# Is there such a thing as shortcutable key stretching?

I'm curious if there's a cryptographic (or mathematical) technique for key stretching that

1. allows someone with a secret to quickly derive the final key,
2. requires a deterministic number of rounds for stretching (ie is not probabilistic) for someone that does not have the secret.

Does such a thing exist?

For context, I think this would be useful for a regular pseudo-atomic information exchange. Two parties would encrypt the information they want to exchange each with a key they derive using a seed and an additional secret, exchange the encrypted info, exchange the seeds, then exchange the additional secret. That way, one party can't simply wait until they've received the other key to send their key - even if they delay the last step, the counter-party can still derive the key (tho it will take more time). And if they delay the second-to-last step, the counter-party will know they're not cooperating.

• Well, there's $2^{2^t} \bmod pq$ or any of various other ‘verifiable delay functions’. But, how do you ensure that both parties exchange the last step? What prevents one party from walking off after the other party shares the secret? – Squeamish Ossifrage Oct 23 at 17:52
• (You also need some way to make sure that a malicious party isn't just giving encrypted garbage to a chump.) – Squeamish Ossifrage Oct 23 at 17:58
• You might want to have a look at Makwa (which does the exponential squarings mentioned by Squeamish Ossifrage). – SEJPM Oct 23 at 22:14
• So for the application I'm thinking of, the only thing necessary is that both parties usually share the secret within an allotted amount of time. The situation is where two parties share their last known state on connection, assuming that most times both parties still have the state. The issue is when one party loses state (dead backup), the counter party shouldn't know anything has gone awry and should honestly share the latest state as normal. In this case, if one party consistently fails to do the last step in the allotted time, that party can be permanently disconnected from. – B T Oct 24 at 0:30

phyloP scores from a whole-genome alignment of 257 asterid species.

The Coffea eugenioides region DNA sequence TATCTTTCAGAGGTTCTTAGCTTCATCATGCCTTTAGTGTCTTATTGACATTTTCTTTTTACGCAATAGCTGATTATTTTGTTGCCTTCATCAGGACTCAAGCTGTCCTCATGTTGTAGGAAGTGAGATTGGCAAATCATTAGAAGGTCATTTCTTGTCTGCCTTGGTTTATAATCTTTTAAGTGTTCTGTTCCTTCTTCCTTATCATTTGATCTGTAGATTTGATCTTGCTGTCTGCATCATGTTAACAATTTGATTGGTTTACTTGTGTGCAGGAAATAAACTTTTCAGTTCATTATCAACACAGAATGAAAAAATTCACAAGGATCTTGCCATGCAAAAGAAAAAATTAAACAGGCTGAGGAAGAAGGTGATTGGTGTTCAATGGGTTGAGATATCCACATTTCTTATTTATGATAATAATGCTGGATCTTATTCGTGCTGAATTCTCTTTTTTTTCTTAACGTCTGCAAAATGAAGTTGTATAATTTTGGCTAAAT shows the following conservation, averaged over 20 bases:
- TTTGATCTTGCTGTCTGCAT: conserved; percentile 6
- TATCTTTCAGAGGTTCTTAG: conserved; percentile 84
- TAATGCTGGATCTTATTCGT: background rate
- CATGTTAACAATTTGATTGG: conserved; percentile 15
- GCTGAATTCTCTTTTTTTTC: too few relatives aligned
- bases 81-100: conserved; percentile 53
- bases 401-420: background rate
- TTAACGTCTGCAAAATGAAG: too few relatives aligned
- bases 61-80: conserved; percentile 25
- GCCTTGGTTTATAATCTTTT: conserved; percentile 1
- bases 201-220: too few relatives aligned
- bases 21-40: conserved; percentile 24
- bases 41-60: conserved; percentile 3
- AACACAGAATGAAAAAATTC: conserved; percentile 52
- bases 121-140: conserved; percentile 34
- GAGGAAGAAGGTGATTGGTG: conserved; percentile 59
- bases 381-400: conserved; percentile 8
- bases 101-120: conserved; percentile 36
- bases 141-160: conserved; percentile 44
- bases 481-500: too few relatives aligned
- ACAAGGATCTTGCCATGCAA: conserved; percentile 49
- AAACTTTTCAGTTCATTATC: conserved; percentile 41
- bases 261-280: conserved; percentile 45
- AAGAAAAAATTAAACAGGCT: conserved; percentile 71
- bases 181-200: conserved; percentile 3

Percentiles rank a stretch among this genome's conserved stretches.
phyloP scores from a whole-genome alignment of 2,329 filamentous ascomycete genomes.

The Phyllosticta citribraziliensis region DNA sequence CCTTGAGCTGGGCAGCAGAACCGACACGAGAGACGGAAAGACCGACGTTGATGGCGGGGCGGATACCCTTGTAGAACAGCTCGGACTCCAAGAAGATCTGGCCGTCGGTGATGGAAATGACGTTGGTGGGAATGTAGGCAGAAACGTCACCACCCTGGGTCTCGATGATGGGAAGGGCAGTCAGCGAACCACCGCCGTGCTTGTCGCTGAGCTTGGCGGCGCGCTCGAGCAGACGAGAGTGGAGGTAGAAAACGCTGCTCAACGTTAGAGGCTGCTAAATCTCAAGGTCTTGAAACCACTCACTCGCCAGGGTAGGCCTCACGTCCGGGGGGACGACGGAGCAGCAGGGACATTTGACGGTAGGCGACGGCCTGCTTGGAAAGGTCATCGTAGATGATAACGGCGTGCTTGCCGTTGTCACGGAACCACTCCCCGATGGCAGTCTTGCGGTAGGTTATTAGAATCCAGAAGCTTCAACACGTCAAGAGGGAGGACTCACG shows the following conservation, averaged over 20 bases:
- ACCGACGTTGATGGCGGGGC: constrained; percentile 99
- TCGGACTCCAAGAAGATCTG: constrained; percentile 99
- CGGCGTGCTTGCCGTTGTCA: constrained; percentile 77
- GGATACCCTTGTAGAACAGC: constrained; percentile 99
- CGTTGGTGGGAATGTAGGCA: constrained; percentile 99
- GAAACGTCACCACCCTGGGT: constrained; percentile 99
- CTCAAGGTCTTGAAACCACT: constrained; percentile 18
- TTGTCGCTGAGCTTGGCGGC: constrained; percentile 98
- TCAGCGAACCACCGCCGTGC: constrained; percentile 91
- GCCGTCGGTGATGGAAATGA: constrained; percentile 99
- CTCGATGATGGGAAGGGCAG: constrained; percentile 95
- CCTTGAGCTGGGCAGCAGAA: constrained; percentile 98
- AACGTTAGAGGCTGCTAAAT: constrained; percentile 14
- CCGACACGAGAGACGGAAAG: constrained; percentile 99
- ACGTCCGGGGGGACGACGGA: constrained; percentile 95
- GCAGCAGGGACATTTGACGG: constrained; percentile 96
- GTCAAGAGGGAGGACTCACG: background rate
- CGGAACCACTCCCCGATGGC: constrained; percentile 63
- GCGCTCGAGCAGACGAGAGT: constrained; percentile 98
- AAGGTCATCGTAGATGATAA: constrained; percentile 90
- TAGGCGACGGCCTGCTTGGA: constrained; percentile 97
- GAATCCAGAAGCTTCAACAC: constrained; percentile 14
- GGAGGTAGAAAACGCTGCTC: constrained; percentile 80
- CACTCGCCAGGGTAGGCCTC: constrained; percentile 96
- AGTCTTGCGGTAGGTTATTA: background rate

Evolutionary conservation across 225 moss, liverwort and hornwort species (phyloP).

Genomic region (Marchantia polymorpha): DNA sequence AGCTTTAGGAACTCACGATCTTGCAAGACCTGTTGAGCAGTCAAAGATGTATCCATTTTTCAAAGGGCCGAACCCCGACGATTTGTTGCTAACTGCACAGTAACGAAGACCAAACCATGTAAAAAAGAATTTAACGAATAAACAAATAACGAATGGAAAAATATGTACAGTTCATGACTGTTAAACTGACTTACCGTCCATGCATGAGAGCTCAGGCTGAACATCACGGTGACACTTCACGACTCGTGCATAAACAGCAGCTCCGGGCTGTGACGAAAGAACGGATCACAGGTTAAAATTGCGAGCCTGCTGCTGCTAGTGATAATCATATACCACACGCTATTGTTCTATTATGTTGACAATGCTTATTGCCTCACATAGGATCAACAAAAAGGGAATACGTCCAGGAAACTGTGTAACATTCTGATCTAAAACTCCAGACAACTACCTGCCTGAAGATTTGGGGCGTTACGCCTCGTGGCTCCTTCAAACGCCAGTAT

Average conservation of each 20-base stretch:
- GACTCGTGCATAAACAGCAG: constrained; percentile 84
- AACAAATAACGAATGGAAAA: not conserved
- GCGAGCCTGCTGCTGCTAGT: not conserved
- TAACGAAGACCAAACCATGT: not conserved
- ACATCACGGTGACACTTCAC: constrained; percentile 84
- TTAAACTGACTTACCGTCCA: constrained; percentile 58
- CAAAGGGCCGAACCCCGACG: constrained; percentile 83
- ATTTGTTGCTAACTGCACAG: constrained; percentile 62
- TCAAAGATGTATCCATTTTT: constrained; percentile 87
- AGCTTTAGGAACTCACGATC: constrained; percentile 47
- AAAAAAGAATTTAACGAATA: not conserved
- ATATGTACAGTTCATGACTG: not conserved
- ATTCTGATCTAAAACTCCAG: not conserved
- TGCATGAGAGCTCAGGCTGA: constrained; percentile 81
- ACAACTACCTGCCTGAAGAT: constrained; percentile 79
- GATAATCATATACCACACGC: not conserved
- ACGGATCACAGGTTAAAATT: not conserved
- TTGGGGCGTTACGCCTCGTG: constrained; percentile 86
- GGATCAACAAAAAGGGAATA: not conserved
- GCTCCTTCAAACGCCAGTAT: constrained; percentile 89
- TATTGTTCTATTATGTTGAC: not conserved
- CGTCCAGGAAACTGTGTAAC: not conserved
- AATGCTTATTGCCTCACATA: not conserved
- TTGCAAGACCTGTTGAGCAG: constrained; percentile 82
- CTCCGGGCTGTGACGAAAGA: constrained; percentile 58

• I understand the verifiable delay functions, that seems simple enough. What is missing is a way to shortcut those functions if a secret is known. – B T Oct 24 at 0:32

Let $$p$$ and $$q$$ be secret uniform random primes, and define $$n = pq$$. Consider $$s = 2^{2^t} \bmod n$$.

• Without knowledge of $$p$$ or $$q$$, the best way we know to find $$s$$ is to start with $$2$$ and square it $$t$$ times successively. We can tune $$t$$ to force the other party to take arbitrarily many steps.

• With knowledge of $$p$$ and $$q$$, we can use the shortcut $$2^e \equiv 2^{e \bmod \lambda(n)} \pmod n$$ by Carmichael's theorem, since $$\lambda(n) = \operatorname{lcm}(p - 1, q - 1)$$; then it only takes one division of $$t$$ by $$\lambda(n)$$ and about $$\log_2 n$$ squarings and multiplications modulo $$n$$ to compute the answer, no matter what $$t$$ is.

But suppose you use this protocol. What happens when one of the parties skips town just before the protocol is done?